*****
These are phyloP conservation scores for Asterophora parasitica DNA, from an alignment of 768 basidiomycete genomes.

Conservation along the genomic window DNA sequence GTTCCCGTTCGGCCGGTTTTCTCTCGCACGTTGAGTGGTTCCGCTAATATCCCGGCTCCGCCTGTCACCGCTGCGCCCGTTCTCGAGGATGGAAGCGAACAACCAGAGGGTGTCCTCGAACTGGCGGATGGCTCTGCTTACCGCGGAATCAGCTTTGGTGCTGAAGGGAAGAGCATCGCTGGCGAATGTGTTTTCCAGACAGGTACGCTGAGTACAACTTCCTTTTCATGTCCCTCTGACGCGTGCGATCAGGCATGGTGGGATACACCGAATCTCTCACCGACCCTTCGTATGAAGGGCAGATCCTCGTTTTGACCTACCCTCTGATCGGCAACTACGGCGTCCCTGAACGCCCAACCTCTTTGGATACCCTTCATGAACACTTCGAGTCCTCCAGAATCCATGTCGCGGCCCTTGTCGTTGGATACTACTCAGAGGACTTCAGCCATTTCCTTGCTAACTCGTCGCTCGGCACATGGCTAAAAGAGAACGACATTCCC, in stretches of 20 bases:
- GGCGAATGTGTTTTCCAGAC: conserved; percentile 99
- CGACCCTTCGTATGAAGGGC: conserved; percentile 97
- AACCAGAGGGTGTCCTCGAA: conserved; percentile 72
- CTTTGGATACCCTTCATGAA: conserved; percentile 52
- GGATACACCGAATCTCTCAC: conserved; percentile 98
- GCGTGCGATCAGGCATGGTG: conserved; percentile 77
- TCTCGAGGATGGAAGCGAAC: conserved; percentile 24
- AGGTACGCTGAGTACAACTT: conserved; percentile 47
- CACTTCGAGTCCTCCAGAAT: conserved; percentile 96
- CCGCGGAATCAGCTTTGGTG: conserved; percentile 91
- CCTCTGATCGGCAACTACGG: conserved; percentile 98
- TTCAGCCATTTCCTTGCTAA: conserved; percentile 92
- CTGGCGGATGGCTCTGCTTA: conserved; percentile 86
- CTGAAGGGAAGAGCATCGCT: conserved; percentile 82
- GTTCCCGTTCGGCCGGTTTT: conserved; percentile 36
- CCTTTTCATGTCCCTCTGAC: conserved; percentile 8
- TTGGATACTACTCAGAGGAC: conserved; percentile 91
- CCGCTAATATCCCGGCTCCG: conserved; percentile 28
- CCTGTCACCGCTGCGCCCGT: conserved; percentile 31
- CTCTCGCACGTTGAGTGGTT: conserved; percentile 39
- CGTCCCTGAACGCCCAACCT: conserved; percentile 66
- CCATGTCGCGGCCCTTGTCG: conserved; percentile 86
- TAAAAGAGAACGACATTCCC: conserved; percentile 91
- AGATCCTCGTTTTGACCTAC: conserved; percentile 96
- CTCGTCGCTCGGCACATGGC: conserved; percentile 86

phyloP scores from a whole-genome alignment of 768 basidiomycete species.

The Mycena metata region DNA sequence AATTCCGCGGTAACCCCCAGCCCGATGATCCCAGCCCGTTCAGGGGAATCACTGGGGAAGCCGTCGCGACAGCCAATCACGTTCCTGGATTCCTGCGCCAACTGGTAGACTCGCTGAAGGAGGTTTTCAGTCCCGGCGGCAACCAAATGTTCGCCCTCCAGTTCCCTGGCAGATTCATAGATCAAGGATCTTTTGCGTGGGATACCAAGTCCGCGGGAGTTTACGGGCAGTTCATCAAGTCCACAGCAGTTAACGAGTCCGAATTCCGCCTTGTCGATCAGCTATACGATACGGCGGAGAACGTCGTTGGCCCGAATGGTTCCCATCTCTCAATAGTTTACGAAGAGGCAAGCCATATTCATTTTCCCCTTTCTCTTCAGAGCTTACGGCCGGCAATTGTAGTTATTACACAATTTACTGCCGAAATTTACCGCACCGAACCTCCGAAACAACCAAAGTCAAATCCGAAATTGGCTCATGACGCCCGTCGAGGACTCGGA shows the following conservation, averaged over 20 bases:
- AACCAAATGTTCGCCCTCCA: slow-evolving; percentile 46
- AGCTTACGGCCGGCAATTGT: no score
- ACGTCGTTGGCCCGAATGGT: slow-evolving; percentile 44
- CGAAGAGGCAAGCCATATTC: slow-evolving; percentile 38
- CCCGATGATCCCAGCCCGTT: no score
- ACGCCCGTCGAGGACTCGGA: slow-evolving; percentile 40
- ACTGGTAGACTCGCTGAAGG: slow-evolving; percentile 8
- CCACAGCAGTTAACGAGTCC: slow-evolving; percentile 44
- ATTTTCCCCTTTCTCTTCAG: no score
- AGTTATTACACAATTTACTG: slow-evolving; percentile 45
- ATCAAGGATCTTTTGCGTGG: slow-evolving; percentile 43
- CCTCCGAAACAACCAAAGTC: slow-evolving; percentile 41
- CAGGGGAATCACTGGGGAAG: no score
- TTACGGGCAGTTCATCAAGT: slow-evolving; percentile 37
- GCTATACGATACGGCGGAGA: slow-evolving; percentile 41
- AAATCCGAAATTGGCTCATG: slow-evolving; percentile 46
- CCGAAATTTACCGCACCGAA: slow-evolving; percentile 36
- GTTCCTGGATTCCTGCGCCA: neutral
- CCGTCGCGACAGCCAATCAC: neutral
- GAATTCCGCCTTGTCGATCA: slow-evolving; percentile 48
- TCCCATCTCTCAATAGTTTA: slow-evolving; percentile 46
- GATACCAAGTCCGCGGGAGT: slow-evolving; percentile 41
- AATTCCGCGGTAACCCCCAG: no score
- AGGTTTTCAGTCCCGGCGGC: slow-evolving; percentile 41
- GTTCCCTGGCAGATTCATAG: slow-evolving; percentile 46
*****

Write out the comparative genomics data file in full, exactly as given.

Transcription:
These are phyloP conservation scores for Asterophora parasitica DNA, from an alignment of 768 basidiomycete genomes.

Conservation along the genomic window DNA sequence GTTCCCGTTCGGCCGGTTTTCTCTCGCACGTTGAGTGGTTCCGCTAATATCCCGGCTCCGCCTGTCACCGCTGCGCCCGTTCTCGAGGATGGAAGCGAACAACCAGAGGGTGTCCTCGAACTGGCGGATGGCTCTGCTTACCGCGGAATCAGCTTTGGTGCTGAAGGGAAGAGCATCGCTGGCGAATGTGTTTTCCAGACAGGTACGCTGAGTACAACTTCCTTTTCATGTCCCTCTGACGCGTGCGATCAGGCATGGTGGGATACACCGAATCTCTCACCGACCCTTCGTATGAAGGGCAGATCCTCGTTTTGACCTACCCTCTGATCGGCAACTACGGCGTCCCTGAACGCCCAACCTCTTTGGATACCCTTCATGAACACTTCGAGTCCTCCAGAATCCATGTCGCGGCCCTTGTCGTTGGATACTACTCAGAGGACTTCAGCCATTTCCTTGCTAACTCGTCGCTCGGCACATGGCTAAAAGAGAACGACATTCCC, in stretches of 20 bases:
- GGCGAATGTGTTTTCCAGAC: conserved; percentile 99
- CGACCCTTCGTATGAAGGGC: conserved; percentile 97
- AACCAGAGGGTGTCCTCGAA: conserved; percentile 72
- CTTTGGATACCCTTCATGAA: conserved; percentile 52
- GGATACACCGAATCTCTCAC: conserved; percentile 98
- GCGTGCGATCAGGCATGGTG: conserved; percentile 77
- TCTCGAGGATGGAAGCGAAC: conserved; percentile 24
- AGGTACGCTGAGTACAACTT: conserved; percentile 47
- CACTTCGAGTCCTCCAGAAT: conserved; percentile 96
- CCGCGGAATCAGCTTTGGTG: conserved; percentile 91
- CCTCTGATCGGCAACTACGG: conserved; percentile 98
- TTCAGCCATTTCCTTGCTAA: conserved; percentile 92
- CTGGCGGATGGCTCTGCTTA: conserved; percentile 86
- CTGAAGGGAAGAGCATCGCT: conserved; percentile 82
- GTTCCCGTTCGGCCGGTTTT: conserved; percentile 36
- CCTTTTCATGTCCCTCTGAC: conserved; percentile 8
- TTGGATACTACTCAGAGGAC: conserved; percentile 91
- CCGCTAATATCCCGGCTCCG: conserved; percentile 28
- CCTGTCACCGCTGCGCCCGT: conserved; percentile 31
- CTCTCGCACGTTGAGTGGTT: conserved; percentile 39
- CGTCCCTGAACGCCCAACCT: conserved; percentile 66
- CCATGTCGCGGCCCTTGTCG: conserved; percentile 86
- TAAAAGAGAACGACATTCCC: conserved; percentile 91
- AGATCCTCGTTTTGACCTAC: conserved; percentile 96
- CTCGTCGCTCGGCACATGGC: conserved; percentile 86

phyloP scores from a whole-genome alignment of 768 basidiomycete species.

The Mycena metata region DNA sequence AATTCCGCGGTAACCCCCAGCCCGATGATCCCAGCCCGTTCAGGGGAATCACTGGGGAAGCCGTCGCGACAGCCAATCACGTTCCTGGATTCCTGCGCCAACTGGTAGACTCGCTGAAGGAGGTTTTCAGTCCCGGCGGCAACCAAATGTTCGCCCTCCAGTTCCCTGGCAGATTCATAGATCAAGGATCTTTTGCGTGGGATACCAAGTCCGCGGGAGTTTACGGGCAGTTCATCAAGTCCACAGCAGTTAACGAGTCCGAATTCCGCCTTGTCGATCAGCTATACGATACGGCGGAGAACGTCGTTGGCCCGAATGGTTCCCATCTCTCAATAGTTTACGAAGAGGCAAGCCATATTCATTTTCCCCTTTCTCTTCAGAGCTTACGGCCGGCAATTGTAGTTATTACACAATTTACTGCCGAAATTTACCGCACCGAACCTCCGAAACAACCAAAGTCAAATCCGAAATTGGCTCATGACGCCCGTCGAGGACTCGGA shows the following conservation, averaged over 20 bases:
- AACCAAATGTTCGCCCTCCA: slow-evolving; percentile 46
- AGCTTACGGCCGGCAATTGT: no score
- ACGTCGTTGGCCCGAATGGT: slow-evolving; percentile 44
- CGAAGAGGCAAGCCATATTC: slow-evolving; percentile 38
- CCCGATGATCCCAGCCCGTT: no score
- ACGCCCGTCGAGGACTCGGA: slow-evolving; percentile 40
- ACTGGTAGACTCGCTGAAGG: slow-evolving; percentile 8
- CCACAGCAGTTAACGAGTCC: slow-evolving; percentile 44
- ATTTTCCCCTTTCTCTTCAG: no score
- AGTTATTACACAATTTACTG: slow-evolving; percentile 45
- ATCAAGGATCTTTTGCGTGG: slow-evolving; percentile 43
- CCTCCGAAACAACCAAAGTC: slow-evolving; percentile 41
- CAGGGGAATCACTGGGGAAG: no score
- TTACGGGCAGTTCATCAAGT: slow-evolving; percentile 37
- GCTATACGATACGGCGGAGA: slow-evolving; percentile 41
- AAATCCGAAATTGGCTCATG: slow-evolving; percentile 46
- CCGAAATTTACCGCACCGAA: slow-evolving; percentile 36
- GTTCCTGGATTCCTGCGCCA: neutral
- CCGTCGCGACAGCCAATCAC: neutral
- GAATTCCGCCTTGTCGATCA: slow-evolving; percentile 48
- TCCCATCTCTCAATAGTTTA: slow-evolving; percentile 46
- GATACCAAGTCCGCGGGAGT: slow-evolving; percentile 41
- AATTCCGCGGTAACCCCCAG: no score
- AGGTTTTCAGTCCCGGCGGC: slow-evolving; percentile 41
- GTTCCCTGGCAGATTCATAG: slow-evolving; percentile 46